BULLYING, the GOOD the BAD and the UGLY
Warning: The following opinions are from someone with absolutely no experience in bullying or a degree in psychology…but I play a councilor on my blog.
Bullying has been in the news a lot lately. There is nothing new about bullying, it has been around forever. The advent of the internet has allowed bullying to be a much larger problem than in the past.
Cranky, how can anything good come from bullying?
Let me explain.
Have you seen how many little spoiled 4-5 year old brats there are in this world? Check any mall or grocery store and you will find countless number of brats hanging onto their spineless parents, whining for stuff which they invariably get. Parents are not doing their job of putting these brats in their place. They let the child run the show. How will these children ever learn to stop whining and socialize with the rest of the world?
This is where bullying comes to play. In school, kids will not put up with whiny, pouty brats. Throwing a tantrum in third grade does not work. Parents may give in to it, eight year olds will not. They will pick on and bully the whiner until he learns how to socialize properly. The group, through bullying, teaches the spoiled brat how to behave when the parents could not.
Unfortunately when the whiny or “different child” has issues not subject to socializing through “group bully therapy” then the process becomes counterproductive. A child with Tourette’s, a child with learning disabilities, a child with different sexual orientation, these are the children who can only be harmed by bullying.
Children are rough, they don’t like other children to be different, but as mean as they can be, when they recognize the difference is inherent and not subject to being normalized through bullying they often will let up. Children mock behavior they don’t understand. When the behavior is explained to them, the bullying ends….sometime. I see this today in the peer treatment of children with autism, hyperactivity and retardation. Children are beginning to recognize these differences and respond to them with compassion.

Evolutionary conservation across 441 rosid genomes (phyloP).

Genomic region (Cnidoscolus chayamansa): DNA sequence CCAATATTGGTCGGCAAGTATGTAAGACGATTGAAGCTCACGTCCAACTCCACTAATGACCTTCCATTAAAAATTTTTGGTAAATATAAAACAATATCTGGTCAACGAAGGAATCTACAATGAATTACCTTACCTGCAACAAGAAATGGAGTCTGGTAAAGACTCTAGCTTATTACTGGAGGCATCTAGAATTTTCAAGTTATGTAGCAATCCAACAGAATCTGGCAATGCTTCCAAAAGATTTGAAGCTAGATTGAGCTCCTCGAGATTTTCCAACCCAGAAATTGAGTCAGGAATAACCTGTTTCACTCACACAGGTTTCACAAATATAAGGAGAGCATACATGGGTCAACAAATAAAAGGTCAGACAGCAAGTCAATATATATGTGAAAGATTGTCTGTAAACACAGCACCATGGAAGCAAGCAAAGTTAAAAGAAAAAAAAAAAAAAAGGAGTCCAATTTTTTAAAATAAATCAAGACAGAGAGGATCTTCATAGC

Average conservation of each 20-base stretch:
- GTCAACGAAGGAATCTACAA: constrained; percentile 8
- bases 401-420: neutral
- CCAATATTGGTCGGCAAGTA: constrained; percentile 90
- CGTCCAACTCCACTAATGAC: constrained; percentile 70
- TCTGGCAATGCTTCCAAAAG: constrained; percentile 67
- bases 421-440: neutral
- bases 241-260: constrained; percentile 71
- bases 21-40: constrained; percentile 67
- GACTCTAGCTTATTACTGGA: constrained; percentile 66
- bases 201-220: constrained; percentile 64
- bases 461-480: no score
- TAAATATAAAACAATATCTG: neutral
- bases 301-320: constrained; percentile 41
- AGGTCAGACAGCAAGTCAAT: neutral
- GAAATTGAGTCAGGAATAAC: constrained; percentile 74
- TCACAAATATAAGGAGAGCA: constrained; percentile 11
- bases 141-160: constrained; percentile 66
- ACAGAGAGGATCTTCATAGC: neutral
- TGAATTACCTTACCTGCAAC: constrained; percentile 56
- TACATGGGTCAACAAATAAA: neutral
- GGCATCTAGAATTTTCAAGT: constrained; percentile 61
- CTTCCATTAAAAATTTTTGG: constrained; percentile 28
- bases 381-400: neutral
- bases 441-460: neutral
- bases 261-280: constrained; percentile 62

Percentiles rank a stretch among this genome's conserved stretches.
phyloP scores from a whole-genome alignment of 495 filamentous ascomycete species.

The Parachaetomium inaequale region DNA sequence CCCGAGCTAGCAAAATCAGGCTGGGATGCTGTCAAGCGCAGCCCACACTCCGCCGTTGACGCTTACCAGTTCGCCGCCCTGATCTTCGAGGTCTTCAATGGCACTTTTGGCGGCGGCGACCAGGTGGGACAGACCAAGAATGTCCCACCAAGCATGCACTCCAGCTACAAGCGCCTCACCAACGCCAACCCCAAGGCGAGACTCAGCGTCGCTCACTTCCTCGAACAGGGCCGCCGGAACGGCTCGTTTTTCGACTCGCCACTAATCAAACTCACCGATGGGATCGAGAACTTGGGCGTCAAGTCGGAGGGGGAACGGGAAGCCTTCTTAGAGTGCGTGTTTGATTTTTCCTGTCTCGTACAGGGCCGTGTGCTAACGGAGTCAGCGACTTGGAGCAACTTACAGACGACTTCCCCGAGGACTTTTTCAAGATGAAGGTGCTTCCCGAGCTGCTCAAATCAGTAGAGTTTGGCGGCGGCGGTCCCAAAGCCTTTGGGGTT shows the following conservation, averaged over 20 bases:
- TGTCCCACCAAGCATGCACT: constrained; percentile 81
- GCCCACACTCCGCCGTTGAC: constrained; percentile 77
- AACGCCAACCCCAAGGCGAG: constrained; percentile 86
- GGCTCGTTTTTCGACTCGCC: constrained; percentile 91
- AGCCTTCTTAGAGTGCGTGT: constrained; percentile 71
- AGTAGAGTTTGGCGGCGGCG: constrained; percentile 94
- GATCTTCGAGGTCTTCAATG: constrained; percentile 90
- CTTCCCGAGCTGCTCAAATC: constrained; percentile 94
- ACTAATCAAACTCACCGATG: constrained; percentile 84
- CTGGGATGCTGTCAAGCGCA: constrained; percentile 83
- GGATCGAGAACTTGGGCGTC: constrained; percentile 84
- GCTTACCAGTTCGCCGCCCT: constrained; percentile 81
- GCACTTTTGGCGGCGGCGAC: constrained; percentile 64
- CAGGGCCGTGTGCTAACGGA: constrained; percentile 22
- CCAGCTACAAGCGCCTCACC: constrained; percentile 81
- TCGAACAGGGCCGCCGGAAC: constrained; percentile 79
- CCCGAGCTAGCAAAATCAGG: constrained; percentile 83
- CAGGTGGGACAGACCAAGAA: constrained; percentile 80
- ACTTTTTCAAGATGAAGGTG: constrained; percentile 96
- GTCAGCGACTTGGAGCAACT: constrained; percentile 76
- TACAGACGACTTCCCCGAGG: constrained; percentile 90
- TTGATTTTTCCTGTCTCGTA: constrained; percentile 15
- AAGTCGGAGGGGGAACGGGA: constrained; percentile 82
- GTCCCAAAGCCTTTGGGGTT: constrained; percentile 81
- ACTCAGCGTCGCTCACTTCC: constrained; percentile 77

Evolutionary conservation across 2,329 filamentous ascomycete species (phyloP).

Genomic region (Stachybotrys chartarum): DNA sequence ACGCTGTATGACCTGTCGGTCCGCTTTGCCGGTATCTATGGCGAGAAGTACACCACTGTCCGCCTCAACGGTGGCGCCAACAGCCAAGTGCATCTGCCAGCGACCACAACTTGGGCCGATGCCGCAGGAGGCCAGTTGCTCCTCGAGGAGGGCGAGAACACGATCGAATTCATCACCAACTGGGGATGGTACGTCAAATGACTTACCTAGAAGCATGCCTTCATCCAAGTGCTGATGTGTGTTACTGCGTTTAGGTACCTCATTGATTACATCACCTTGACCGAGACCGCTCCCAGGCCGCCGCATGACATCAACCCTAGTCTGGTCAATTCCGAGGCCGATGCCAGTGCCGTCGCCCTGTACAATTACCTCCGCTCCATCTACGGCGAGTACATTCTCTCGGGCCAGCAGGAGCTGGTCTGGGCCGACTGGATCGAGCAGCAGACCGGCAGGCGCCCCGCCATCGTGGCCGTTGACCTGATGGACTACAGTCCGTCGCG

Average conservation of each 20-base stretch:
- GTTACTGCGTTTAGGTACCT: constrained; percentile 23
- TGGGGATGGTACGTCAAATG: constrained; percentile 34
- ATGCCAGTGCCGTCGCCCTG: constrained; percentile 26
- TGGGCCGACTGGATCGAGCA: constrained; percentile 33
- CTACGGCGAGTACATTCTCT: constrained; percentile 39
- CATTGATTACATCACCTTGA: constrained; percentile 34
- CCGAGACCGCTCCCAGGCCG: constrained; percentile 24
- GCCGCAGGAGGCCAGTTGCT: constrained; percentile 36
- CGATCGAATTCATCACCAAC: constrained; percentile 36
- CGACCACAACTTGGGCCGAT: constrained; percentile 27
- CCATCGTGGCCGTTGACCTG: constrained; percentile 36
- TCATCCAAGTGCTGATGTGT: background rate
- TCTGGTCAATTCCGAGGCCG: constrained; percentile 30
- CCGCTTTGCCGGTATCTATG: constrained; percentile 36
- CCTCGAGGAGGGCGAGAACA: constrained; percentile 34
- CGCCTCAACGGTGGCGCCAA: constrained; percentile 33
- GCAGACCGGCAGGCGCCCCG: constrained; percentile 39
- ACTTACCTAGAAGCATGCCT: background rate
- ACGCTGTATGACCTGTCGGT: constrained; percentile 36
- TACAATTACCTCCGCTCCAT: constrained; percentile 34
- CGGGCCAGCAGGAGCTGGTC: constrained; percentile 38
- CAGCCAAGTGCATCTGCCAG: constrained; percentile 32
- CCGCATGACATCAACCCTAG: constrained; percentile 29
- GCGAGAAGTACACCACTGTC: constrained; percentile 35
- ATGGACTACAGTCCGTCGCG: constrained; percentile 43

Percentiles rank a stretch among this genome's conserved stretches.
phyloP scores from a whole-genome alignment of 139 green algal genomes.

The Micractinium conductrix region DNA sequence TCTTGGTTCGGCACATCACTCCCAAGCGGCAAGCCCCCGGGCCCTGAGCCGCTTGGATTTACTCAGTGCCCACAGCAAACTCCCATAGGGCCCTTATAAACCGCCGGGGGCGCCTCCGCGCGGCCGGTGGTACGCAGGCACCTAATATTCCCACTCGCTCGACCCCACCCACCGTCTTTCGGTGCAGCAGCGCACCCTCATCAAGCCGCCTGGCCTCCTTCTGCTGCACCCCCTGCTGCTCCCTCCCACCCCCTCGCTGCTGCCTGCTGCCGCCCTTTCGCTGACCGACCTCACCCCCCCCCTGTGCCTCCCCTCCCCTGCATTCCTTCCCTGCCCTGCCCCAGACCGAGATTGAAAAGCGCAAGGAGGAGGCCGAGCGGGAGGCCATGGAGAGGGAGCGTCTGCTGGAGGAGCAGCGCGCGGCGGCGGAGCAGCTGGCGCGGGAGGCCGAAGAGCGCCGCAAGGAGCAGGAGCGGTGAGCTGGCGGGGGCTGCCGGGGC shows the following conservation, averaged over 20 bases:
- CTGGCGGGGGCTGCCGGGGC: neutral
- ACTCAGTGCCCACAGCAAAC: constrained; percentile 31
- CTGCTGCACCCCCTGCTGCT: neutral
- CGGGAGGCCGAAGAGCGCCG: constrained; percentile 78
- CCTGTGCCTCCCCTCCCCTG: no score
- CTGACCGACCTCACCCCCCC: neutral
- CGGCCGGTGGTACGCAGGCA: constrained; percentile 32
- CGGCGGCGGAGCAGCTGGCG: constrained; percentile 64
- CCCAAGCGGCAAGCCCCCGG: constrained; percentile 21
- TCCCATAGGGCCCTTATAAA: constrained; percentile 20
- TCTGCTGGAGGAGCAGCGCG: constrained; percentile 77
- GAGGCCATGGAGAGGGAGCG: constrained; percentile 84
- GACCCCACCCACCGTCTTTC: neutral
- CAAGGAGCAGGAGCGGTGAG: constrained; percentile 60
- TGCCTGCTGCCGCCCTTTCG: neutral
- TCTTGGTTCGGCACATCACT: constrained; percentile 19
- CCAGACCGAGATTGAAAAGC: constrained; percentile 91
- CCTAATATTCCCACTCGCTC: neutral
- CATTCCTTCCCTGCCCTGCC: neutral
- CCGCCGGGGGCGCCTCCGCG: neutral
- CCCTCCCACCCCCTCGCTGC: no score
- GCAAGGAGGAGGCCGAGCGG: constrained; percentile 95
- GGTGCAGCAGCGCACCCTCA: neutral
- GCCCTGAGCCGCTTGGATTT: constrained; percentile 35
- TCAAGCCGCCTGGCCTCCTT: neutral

This bullying of inherently “different” children still exists, but the good is I see signs of it changing.
This is obvious; some kids are still bullied because they are weak. Some are bullied because they like to play the violin some have freckles, and some are bullied for being smart. Bullying against children that are “different” is still going strong. Bullying unsocial behavior of a spoiled brat can be productive. Bullying different behavior or traits that are not acceptable to the majority simply because they are different is counter-productive and needs to be stopped.
The ugly in bullying is when it is taken to such extremes that the target can just not cope. Bullying through Facebook, Twitter and other social networks has driven children to suicide. Growing up I knew many kids that were unfairly bullied. I probably played a minor part in some of it (sorry Danny Plotkin.) But these kids pressed on and succeeded in life. I wonder if they could have handled the intense 24/7 bullying provided by social networking.
Children, innocently being children, doing what generations have done before them but with technology, picking on “different” children and causing them to die…That is the UGLY.